Parents get help to avoid child abuse

SINGAPORE - For the past two weeks, social worker Siti Noor Adilla has been waking up early to be at the flat of a single-parent father by 6am.

Once there, she shows him how to wake his five children for school. Switch on the lights. Call their names. Call them again. Shake the ones who don't move, she says.

When it comes to parenting, the man, an odd-job worker in his 30s, appears clueless.

His wife, who wants a divorce, left him and the children, aged between five and 13.

So when he went to work, he would leave the children at home and if they did not wake up for school, they didn't go.

Money was tight, food was short, and the father and children landed in a shelter for homeless families.

The children's schools, concerned by their poor attendance and lack of supervision at home, alerted a family service centre and the Ministry of Social and Family Development was told it could be a case of child abuse.

The family was referred to Big Love Child Protection Specialist Centre, one of two groups the ministry has asked to handle child abuse cases. It has taken on about 100 cases since June last year.

Ms Adilla, a social worker at the centre, said the father had to be taught how to guide and supervise his children. "If his children said they were tired, he would say they could sleep and not go to school," she said.

While child abuse is usually associated with physical or sexual violence, neglect is also a form of abuse, Big Love centre director Theresa Wee said.

A quarter of the cases referred to Big Love involved neglect, though about two in three involved parents who hit, kicked, punched or used belts and canes on their children.

Ms Wee said a child is neglected when his basic needs for food, shelter or guidance are not met. "Neglect usually involves a lack of supervision, like when the kids play truant and their parents don't care. They lose out to their peers by not going to school and this affects their well-being in the long run," she said.

Last year the ministry began using two social service agencies to help with less serious cases of child abuse, such as those involving neglect or inappropriate discipline like excessive caning. Besides Big Love, Fei Yue Family Service Centre is the other child protection specialist centre. The ministry still manages the more serious cases.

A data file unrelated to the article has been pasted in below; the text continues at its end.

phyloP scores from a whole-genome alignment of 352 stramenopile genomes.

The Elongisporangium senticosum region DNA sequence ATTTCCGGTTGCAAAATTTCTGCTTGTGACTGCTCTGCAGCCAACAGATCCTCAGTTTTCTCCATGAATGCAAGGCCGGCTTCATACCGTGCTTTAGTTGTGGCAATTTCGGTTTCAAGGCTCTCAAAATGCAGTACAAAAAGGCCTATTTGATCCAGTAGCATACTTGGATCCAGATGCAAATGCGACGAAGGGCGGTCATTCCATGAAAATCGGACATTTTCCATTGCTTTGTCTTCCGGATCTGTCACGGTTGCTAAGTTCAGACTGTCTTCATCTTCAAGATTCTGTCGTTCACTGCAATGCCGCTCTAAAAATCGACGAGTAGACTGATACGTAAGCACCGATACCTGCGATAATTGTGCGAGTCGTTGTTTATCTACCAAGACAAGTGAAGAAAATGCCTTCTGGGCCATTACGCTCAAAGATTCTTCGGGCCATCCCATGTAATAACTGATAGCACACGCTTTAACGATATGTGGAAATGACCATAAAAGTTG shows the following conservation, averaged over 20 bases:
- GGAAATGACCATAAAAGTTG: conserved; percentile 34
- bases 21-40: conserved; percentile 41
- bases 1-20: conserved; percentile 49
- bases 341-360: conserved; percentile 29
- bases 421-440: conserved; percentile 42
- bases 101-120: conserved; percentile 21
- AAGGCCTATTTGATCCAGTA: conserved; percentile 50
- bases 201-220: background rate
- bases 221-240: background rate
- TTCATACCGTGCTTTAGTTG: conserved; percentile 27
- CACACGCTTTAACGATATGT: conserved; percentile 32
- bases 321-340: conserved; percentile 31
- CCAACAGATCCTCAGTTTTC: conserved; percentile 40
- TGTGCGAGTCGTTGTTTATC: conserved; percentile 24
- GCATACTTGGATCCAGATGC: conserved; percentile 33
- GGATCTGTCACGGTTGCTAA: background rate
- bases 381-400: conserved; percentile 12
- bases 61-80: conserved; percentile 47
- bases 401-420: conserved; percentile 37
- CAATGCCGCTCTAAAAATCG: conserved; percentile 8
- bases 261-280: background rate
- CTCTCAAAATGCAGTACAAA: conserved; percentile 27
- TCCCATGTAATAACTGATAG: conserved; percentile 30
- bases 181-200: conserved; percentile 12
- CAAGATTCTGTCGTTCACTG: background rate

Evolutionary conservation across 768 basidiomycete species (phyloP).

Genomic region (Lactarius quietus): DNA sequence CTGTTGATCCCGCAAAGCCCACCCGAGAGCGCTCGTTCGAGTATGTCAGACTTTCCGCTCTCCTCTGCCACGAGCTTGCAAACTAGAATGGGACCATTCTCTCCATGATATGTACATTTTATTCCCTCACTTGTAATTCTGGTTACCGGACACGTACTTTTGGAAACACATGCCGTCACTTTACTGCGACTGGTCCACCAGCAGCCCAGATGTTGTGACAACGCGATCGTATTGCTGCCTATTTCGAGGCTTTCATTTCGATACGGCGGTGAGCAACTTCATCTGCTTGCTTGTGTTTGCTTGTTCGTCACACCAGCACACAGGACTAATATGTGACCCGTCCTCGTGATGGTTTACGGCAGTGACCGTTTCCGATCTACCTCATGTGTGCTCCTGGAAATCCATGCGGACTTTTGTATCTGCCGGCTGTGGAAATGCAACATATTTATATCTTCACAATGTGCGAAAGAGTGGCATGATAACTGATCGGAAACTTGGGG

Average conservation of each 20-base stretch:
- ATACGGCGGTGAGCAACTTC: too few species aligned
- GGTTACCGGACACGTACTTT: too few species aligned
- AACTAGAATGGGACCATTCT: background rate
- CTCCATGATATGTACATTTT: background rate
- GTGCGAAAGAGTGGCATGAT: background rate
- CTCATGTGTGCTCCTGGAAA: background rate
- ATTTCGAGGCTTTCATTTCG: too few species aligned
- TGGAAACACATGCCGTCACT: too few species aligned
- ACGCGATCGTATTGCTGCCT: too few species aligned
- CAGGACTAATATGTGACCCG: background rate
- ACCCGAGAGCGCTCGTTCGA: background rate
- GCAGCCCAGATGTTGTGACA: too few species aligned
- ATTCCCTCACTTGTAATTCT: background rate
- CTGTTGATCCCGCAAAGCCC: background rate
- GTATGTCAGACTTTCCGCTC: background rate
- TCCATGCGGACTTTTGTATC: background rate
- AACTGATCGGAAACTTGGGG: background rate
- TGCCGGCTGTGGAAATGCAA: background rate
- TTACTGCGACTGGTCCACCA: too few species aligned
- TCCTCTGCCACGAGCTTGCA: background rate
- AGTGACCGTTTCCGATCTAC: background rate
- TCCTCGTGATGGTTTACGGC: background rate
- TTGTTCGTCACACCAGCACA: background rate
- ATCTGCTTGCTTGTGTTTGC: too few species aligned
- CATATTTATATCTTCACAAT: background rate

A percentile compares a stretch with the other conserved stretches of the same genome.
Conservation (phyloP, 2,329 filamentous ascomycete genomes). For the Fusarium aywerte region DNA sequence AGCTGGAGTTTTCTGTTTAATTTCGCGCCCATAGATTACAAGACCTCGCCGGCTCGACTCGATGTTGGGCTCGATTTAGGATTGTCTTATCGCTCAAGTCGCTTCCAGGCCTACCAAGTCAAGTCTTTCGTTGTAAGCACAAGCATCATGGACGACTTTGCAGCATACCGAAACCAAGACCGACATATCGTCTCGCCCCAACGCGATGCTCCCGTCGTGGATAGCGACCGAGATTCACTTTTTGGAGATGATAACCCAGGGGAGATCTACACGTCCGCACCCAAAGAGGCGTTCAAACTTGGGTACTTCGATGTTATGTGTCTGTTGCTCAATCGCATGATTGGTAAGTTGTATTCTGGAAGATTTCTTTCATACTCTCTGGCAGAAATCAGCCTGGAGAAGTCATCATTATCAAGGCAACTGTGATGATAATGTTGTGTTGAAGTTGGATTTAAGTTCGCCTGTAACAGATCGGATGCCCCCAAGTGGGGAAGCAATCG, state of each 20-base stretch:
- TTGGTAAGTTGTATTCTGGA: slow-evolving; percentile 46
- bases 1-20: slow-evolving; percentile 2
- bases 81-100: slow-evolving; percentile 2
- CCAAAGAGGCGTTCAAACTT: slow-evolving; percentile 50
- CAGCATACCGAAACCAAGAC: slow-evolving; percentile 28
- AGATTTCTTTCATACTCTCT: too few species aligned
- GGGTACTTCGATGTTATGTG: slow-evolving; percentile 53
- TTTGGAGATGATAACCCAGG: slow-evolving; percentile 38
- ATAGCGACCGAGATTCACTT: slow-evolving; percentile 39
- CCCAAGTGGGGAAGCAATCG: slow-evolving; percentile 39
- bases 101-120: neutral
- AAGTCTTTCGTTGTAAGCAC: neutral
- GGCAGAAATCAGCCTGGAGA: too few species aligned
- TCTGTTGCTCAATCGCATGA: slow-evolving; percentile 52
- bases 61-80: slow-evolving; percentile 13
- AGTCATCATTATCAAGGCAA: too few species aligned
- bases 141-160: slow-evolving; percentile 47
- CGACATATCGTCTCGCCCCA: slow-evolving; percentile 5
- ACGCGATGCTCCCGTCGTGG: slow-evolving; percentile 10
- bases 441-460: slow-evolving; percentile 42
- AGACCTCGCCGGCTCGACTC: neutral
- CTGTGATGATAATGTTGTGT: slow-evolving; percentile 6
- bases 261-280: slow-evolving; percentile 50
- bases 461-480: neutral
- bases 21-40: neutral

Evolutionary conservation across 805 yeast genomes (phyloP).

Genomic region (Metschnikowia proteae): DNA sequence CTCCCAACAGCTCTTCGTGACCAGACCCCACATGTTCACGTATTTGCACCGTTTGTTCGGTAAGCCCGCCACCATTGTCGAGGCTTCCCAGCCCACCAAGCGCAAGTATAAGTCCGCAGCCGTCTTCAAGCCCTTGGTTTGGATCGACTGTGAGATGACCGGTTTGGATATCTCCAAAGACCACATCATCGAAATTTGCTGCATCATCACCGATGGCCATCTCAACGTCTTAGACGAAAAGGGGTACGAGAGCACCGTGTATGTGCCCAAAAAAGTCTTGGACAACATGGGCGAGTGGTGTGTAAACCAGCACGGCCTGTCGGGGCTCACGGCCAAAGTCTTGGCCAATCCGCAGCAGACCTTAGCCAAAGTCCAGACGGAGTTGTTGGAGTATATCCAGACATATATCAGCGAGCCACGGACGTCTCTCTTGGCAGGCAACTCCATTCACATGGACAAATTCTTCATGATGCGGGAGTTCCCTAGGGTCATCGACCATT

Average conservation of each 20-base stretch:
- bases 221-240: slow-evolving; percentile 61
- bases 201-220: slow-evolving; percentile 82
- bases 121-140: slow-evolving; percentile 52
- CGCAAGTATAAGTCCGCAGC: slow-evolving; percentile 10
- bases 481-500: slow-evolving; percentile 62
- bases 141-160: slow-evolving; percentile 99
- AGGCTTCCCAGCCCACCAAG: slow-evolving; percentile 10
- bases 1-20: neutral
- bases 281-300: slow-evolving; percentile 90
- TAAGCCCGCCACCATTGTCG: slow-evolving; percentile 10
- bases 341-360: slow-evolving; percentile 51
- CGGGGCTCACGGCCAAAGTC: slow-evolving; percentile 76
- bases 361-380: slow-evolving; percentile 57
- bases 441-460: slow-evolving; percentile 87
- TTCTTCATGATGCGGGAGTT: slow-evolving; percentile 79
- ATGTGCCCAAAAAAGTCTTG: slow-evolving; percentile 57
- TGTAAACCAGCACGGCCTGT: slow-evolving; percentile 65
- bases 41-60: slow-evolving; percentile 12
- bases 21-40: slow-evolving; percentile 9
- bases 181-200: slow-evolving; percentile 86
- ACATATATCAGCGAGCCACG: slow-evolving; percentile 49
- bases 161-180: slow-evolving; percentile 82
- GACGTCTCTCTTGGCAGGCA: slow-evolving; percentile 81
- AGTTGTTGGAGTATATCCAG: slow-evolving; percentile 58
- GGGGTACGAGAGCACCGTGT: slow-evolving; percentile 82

Social workers said that having two specialist centres to work on these cases meant more resources and manpower to protect children, and hopefully, fewer cases would fall through the cracks.

Mr Alfred Tan, executive director of the Singapore Children's Society, said people may be more willing to work with a charity to report and stop the abuse, than go directly to the authorities.

The latest data on the ministry's website showed that it investigated 247 cases of child abuse in 2012, up from 176 in 2008. Most involved either physical or sexual abuse.

At Big Love, eight in 10 alleged perpetrators are the children's birth parents. The rest are step-parents, the parents' partners and other relatives.

Most are from poor families, almost half are single-parent homes, and many face financial, marital and other problems.

For the cases Big Love handles, the parents are usually not taken to court unless they continue abusing their children, said Ms Wee.

Instead, social workers work with parents to identify and deal with the problems or stresses that might have led to the abuse. This often means counselling and teaching them various skills, including anger management and good parenting. The children are also counselled and given the help that they need.

As for the homeless father of five, he has learnt to wake his children himself and they are also showing up in school regularly, Ms Adilla said.

She is working with the children's teachers to get them more school support, on top of finding financial and other help for the family.

Ms Wee said: "Most of the parents we see stop the abuse when we intervene, as many have no intention to hurt their child."

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